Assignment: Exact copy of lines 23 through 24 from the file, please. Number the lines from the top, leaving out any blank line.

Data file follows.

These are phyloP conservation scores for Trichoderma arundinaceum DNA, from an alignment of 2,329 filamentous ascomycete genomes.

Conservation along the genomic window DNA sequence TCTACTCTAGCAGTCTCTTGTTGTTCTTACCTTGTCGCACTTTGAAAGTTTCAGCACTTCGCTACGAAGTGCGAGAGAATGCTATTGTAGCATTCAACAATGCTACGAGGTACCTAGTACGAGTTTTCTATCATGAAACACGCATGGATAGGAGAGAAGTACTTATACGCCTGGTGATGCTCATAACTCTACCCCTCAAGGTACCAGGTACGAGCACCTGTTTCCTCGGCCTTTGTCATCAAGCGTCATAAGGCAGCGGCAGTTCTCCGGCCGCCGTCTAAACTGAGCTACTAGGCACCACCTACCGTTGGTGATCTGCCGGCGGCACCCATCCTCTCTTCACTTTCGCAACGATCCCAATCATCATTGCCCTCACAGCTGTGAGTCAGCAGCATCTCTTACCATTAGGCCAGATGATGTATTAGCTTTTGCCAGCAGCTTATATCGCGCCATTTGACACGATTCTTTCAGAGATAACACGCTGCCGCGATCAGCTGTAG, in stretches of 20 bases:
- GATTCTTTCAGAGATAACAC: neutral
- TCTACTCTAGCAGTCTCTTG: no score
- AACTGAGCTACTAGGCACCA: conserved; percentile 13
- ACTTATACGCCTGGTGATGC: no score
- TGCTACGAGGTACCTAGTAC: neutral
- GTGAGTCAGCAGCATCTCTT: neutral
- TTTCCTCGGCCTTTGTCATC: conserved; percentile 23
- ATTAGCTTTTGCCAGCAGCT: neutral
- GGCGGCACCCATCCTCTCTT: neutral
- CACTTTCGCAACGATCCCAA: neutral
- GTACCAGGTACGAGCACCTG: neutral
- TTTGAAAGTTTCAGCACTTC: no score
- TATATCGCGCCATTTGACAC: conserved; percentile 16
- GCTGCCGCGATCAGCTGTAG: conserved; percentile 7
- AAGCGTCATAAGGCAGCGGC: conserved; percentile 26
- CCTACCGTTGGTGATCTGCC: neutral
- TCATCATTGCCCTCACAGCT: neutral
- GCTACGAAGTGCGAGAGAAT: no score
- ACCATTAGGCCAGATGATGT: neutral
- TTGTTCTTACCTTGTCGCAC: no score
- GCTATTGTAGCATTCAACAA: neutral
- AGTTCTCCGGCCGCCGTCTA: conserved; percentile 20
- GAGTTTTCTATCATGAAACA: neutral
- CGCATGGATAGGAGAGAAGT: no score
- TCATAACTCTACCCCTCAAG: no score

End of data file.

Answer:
- GCTATTGTAGCATTCAACAA: neutral
- AGTTCTCCGGCCGCCGTCTA: conserved; percentile 20